As noble Lords will appreciate, there is much to consider in the wider context of the current national legislation. We have legislation which provides local authorities with the option to regulate street trading in their areas by issuing licences and separate legislation under which itinerant traders can be certified as pedlars and for whom a requirement to obtain a licence to trade in a particular location in a particular local area at a particular time, as licensed street traders are generally permitted to do, is not suitable. It is clear from the research and from the actions of some local authorities that they experience particular difficulties in being able to deal with illegal street trading under the current regimes. It is also clear that for the most part, the problems expressed by local authorities are not to do with legitimate pedlary within the definition of that mode of trade but with those who, although they may have a pedlar certificate, are trading in ways which suggest that they should actually be licensed as street traders and, frankly, subject to enforcement action.

Noble Lords will be aware that some local authorities, in pursuing their private Bills, have acknowledged that in their areas this is indeed the case. They have made adjustments to provisions which otherwise would prevent pedlars trading in certain streets in their areas or would have the practical effect that pedlary would cease in certain streets. The Manchester and Bournemouth Acts were adjusted and I note that the promoters of two of the Bills before us today—the Reading Borough Council Bill and the Leeds City Council Bill—have made adjustments so as not to affect trading by pedlars who carry their stock with them.

Among those matters currently under consideration by the Government are: the effect of unlawful trading on the livelihoods of licensed street traders and others entitled to trade in the streets; the future of the certification of pedlars and the desire not to stifle their legitimate activities; the scope and evidence for making available to local authorities additional powers to help them improve their efficiency when enforcing local licensing against unlawful traders; and the need for guidance for traders and enforcers on the application of the relevant provisions.

The new Government are aware of the history behind these and the other private Bills and Acts, that the Bills represent the desire of the local authorities to exert more control over trading in their respective areas and that the local authorities believe that they need more powers to do so. The previous Government, with, I believe, the good will of this House, undertook research into the effect and application of the current regimes. They then issued a consultation document to seek views on possible options for reform of the relevant national legislation and on interim guidance on the meaning of the current legislation.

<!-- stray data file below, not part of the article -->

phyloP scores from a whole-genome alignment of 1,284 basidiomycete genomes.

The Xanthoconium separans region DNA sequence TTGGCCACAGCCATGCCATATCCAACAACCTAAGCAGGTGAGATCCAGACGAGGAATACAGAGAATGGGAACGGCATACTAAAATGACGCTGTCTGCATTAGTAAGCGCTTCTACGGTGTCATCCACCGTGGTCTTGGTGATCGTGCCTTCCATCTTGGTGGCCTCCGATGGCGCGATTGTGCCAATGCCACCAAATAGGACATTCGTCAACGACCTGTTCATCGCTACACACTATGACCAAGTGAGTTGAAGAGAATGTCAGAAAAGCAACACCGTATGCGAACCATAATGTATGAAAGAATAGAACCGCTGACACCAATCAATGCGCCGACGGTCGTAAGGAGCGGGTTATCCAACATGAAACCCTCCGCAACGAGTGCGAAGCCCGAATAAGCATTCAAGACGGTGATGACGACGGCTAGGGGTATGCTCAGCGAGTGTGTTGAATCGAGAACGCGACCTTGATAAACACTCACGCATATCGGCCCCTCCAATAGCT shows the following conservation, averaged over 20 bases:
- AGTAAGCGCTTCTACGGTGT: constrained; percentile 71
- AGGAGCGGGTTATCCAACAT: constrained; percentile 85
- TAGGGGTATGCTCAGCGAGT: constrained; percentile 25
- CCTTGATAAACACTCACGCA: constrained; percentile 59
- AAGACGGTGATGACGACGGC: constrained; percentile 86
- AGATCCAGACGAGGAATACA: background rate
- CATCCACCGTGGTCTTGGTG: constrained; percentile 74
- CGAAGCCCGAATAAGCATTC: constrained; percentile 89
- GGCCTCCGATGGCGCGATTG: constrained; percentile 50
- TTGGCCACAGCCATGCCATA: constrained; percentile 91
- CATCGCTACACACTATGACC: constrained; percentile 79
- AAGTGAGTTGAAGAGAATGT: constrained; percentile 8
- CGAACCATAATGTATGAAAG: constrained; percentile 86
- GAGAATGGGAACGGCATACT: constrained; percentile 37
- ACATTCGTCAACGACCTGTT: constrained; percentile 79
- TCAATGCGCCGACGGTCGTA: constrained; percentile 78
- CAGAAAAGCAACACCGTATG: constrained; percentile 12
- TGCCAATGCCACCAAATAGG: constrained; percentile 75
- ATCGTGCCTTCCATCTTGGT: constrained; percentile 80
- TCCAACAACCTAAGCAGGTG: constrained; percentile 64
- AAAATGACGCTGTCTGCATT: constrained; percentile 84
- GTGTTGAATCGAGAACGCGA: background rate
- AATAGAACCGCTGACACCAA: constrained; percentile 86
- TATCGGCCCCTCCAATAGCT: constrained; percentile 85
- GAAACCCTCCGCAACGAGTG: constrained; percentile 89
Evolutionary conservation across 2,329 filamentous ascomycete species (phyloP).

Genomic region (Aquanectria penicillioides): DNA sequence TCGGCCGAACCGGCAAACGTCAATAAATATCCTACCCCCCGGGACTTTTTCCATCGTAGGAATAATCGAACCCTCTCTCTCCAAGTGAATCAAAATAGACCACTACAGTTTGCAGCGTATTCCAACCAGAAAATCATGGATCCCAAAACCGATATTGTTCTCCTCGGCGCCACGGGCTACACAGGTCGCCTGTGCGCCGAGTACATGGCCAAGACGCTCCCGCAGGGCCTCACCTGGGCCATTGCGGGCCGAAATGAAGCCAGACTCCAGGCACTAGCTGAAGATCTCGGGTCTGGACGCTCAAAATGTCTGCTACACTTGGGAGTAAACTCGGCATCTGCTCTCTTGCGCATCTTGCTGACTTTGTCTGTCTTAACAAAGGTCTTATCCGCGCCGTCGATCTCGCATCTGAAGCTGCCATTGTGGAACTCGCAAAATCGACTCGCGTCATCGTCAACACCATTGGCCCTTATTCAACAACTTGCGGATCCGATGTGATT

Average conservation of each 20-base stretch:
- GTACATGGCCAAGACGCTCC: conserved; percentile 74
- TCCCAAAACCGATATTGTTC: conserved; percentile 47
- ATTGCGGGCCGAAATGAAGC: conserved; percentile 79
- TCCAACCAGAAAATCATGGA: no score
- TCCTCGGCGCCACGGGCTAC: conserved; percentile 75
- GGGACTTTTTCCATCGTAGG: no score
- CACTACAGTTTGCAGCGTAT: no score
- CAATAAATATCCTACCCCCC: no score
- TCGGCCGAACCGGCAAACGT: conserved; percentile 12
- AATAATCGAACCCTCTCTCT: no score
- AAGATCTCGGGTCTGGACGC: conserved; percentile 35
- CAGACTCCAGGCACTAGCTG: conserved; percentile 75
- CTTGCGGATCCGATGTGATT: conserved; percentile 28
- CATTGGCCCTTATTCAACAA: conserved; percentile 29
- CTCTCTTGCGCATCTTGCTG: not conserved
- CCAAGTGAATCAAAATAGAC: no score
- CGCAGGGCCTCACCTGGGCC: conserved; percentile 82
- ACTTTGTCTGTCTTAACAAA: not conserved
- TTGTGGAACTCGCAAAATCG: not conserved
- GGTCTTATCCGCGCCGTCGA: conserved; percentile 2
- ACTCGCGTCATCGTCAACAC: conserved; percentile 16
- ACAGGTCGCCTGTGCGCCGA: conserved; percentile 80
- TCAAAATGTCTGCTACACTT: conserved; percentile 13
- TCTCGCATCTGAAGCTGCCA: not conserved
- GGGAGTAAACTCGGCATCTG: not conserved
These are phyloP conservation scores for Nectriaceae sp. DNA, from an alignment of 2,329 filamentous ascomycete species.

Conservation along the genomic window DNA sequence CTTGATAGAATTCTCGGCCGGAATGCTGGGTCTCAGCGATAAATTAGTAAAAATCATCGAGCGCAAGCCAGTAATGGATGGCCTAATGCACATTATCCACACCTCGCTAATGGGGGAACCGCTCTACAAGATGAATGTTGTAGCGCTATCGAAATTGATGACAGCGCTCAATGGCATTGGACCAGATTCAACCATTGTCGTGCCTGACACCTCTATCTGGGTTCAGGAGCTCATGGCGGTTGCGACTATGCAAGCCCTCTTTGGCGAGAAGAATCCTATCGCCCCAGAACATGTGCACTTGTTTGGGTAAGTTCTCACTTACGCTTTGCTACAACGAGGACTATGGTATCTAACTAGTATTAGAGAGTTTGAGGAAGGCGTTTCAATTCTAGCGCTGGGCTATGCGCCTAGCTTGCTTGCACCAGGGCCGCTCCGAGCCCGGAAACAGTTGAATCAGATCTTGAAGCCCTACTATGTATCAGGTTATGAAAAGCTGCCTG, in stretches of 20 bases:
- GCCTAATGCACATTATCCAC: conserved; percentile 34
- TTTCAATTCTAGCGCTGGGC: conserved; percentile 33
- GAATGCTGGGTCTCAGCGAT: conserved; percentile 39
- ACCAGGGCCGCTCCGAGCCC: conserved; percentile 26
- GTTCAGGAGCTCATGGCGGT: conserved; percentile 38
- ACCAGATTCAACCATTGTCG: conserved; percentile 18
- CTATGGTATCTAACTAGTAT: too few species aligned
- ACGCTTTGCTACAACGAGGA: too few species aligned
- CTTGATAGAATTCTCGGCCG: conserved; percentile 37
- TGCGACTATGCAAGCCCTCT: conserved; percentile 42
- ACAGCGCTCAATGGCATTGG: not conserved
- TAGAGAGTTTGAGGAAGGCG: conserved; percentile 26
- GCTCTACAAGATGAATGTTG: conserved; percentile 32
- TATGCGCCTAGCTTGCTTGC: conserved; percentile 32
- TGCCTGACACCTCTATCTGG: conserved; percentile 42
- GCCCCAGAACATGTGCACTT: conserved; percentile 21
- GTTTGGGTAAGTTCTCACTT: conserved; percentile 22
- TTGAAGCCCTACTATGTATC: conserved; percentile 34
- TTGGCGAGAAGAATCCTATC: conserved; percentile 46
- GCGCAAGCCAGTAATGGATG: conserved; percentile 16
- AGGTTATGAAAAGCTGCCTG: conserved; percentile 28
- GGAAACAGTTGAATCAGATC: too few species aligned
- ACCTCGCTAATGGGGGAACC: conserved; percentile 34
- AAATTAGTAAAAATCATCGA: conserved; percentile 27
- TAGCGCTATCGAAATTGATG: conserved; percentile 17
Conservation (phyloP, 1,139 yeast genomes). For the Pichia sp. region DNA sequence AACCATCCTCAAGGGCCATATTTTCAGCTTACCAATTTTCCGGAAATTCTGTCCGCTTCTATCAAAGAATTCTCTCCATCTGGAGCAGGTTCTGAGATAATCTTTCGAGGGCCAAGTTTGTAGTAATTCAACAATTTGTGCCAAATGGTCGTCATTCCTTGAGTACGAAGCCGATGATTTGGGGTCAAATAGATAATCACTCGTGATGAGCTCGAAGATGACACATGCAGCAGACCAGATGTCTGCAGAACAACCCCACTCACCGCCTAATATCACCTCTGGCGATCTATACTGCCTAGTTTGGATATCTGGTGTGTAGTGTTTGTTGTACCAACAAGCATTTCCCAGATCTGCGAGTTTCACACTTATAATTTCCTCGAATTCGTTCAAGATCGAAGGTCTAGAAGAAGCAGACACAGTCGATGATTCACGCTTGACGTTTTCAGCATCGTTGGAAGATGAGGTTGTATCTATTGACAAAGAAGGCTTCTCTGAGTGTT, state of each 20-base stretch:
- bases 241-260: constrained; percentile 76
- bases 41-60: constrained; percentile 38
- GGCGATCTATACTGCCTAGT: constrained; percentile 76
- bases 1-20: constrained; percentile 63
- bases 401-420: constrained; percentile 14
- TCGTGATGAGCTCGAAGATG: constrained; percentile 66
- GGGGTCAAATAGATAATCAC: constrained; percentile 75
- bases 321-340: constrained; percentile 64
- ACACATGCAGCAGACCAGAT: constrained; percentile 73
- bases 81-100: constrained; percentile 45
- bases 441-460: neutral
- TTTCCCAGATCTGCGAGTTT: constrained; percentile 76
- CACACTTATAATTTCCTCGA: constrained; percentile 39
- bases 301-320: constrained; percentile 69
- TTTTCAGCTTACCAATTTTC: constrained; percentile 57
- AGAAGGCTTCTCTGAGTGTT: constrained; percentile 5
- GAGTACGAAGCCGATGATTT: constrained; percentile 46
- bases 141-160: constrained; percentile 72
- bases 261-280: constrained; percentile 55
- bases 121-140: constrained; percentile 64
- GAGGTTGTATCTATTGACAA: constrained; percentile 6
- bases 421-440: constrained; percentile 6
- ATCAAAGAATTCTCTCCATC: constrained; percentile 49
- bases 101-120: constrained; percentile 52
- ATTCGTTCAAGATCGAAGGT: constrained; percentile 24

In considering the way ahead, the Government need to take into account those issues that I have just mentioned. They also need to settle on solutions that will have a positive impact on the lives of licensed street traders, pedlars and the regulatory authorities. Precisely which options we shall propose in addition to, or as an alternative to, the current regimes will be published by my department shortly. Of course, these matters do not exist in isolation but stand against the backdrop of a difficult economic climate.

We recognise that some of these issues and the stakeholder relationships that underpin them, particularly those between local authorities and licensed street traders or certified pedlars, can be especially sensitive. They encompass important issues, such as the concern of static retail businesses during the downturn, the changing face of the high street, the desire to encourage vibrant and vital trading conditions that encourage value for money for consumers and the need for proportionate and effective enforcement to benefit honest traders of all types and consumers alike. Coupled with these considerations, there is also the desire not to restrict unduly the legitimate trading activities of pedlars, while acknowledging that in some cases there may be a need to restrict trading activity where, for example, there are genuine concerns for safety in congested areas.

I hope I have illustrated that the Government are very sensitive to the different perspectives of the stakeholders involved in these matters, and to their differing views on how best to achieve a fair trading environment in our streets. I hope I have also conveyed to the House that, while in many respects talk of pedlars and street traders might seem quaint, the issues under consideration are very serious. They affect the livelihoods of people running small businesses and speak to the type of society and trading environment that we want to promote and see flourish.

I thank your Lordships again for this opportunity to outline the Government’s position on these important matters.

I thank my noble friend for what she has said. Can she tell us how shortly is “shortly”? Will we get something by Christmas?

My Lords, as I rise to speak, I think that the answer is coming.

The response will be published in about four weeks. I think that it was worth waiting for that answer.

My Lords, I offer my grateful thanks to all noble Lords who have contributed to the Second Reading of these important private Bills. I also thank those noble Lords who kindly sat through my overlong speech of introduction.

I find myself in the happy and contented position of being able to agree with the noble Lords, Lord Lucas, Lord Tope and Lord Graham, and both the government Minister and, from my own Front Bench, my noble friend Lord McKenzie. I assure the noble Lord, Lord Lucas, that for at least 10 years the all-party parliamentary group has sought to bring about national legislation that would avoid the question of private Bills. We have discussed these weighty matters with four Ministers. However, at least we got to the point of having the consultation that took place a few months ago.

I am very grateful to the noble Baroness, Lady Wilcox, for her comments. We look forward to continuing the discussions and to resolving the major issues affecting market traders, street traders, pedlars and all the people covered by these private Bills. I thank all noble Lords on behalf of the four local authorities that brought forward these private Bills. I ask the House to give the Leeds City Council Bill a Second Reading. I beg to move that the Bill be now read a Second Time.

Bill read a second time and committed to a Select Committee.